Sen. John McCain (R-AZ) has already explained why he chose to vote against the Senate’s health bill, but Sen. Ron Johnson (R-WI) had a different theory: Maybe it was his brain tumor.
“I'm not gonna speak for John McCain — he has a brain tumor right now — that vote occurred at 1:30 in the morning, some of that might have factored in," Johnson said in a radio interview last week, first surfaced by CNN.
McCain announced he had been diagnosed with brain cancer the week before the health care vote, after having surgery to remove a blood clot from behind his eye. He is currently at home in Arizona undergoing treatment.
In coming back to Washington to vote, questions around McCain’s health were largely around the dangers of flying cross-country mid-recovery from brain surgery. Johnson, however, continued to assert that McCain’s medical condition potentially compromised his vote:
Again, I-I-I don't know exactly what — we really thought — and again I don't want speak for any senator. I really thought John was going to vote yes to send that to conference at 10:30 at night. By about 1, 1:30, he voted no. So you have talk to John in terms what was on his mind.
Needless to say, McCain’s team was shocked by the comments.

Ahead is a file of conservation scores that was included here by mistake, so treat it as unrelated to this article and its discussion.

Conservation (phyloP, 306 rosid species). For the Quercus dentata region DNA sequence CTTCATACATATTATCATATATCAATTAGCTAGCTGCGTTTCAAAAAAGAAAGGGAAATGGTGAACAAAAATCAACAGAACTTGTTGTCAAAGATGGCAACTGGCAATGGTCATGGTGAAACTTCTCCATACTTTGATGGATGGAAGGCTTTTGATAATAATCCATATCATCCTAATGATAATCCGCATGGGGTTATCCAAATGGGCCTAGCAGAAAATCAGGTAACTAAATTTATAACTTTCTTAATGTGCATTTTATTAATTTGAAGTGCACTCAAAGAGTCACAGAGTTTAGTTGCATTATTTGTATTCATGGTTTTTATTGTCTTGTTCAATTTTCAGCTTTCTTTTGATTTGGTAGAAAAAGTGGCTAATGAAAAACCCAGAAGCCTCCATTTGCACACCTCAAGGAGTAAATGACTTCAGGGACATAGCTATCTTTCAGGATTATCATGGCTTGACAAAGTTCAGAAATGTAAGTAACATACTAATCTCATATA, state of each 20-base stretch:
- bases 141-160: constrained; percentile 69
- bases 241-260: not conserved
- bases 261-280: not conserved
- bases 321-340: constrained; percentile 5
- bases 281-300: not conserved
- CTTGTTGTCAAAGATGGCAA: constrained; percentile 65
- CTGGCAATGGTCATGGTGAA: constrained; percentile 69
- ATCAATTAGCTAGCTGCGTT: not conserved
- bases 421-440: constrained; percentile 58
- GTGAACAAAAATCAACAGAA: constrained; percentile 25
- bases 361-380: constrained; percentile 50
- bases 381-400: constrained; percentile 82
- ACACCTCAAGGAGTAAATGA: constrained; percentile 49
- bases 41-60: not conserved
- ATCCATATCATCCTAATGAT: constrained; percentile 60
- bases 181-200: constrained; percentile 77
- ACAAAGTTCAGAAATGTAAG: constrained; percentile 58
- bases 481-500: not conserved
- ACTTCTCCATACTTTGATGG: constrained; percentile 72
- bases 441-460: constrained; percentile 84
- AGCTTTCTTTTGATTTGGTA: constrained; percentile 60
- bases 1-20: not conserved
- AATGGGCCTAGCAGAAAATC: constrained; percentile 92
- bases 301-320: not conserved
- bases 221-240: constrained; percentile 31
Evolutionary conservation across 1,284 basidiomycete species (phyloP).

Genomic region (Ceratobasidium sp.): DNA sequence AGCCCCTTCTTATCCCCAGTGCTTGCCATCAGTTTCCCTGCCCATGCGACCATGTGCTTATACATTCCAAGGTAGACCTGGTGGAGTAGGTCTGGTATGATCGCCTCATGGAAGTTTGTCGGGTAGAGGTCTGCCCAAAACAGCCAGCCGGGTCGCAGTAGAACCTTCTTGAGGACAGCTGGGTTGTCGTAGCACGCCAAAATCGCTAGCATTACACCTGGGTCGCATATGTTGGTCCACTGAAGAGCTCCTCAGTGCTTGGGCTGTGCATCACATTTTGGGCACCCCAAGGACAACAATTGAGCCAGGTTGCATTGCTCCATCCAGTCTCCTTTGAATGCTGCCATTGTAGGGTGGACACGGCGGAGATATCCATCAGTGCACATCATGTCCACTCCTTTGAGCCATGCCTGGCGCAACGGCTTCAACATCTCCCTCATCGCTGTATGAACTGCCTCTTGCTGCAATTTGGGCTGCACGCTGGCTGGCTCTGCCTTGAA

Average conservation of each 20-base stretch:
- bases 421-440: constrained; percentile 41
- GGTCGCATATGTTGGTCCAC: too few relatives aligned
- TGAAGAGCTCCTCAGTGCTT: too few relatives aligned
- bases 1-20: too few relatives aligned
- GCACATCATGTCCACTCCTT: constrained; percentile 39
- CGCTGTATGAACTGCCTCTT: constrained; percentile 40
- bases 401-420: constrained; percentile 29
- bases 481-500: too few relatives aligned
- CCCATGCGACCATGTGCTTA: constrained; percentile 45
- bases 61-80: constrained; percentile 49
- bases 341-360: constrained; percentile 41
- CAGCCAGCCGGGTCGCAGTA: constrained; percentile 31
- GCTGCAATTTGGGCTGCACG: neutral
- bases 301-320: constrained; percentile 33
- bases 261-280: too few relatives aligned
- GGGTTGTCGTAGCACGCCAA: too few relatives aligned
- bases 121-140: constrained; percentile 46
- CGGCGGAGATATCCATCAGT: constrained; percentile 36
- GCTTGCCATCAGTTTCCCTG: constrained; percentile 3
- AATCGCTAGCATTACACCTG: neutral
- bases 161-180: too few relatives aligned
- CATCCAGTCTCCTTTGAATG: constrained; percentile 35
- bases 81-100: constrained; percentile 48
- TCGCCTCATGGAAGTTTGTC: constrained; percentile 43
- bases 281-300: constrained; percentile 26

"It is bizarre and deeply unfortunate that Senator Johnson would question the judgment of a colleague and friend. Senator McCain has been very open and clear about the reasons for his vote,” McCain spokesperson Julie Tarallo told CNN.
The backlash prompted Johnson to expand on his earlier interview with an apology of sorts — stating he was “disappointed” in his own lack of eloquence about McCain’s medical condition.
In his statement, Johnson reiterated his second point: That the vote did in fact happen in the middle of the night.
McCain was the decisive vote to kill a proposal to repeal the individual mandate, delay the employer mandate, and leave large portions of Obamacare intact. Most Republican senators — including Johnson — voted in favor of the “skinny repeal” with an assurance from House Speaker Paul Ryan that it would not pass the House and instead would serve as a tool to begin negotiations between chambers.
But McCain said he was not comfortable voting for a bill on that assurance alone.
“The Speaker's statement that the House would be ‘willing’ to go to conference does not ease my concern that this shell of a bill could be taken up and passed at any time,” he said in a statement.
Throughout the health care debate, McCain repeatedly chided Senate leadership for approaching the process in a secretive, rushed, and partisan manner, and used his vote as a call for regular order.
“We must now return to the correct way of legislating and send the bill back to committee, hold hearings, receive input from both sides of aisle, heed the recommendations of nation’s governors, and produce a bill that finally delivers affordable health care for the American people,” McCain said in his statement.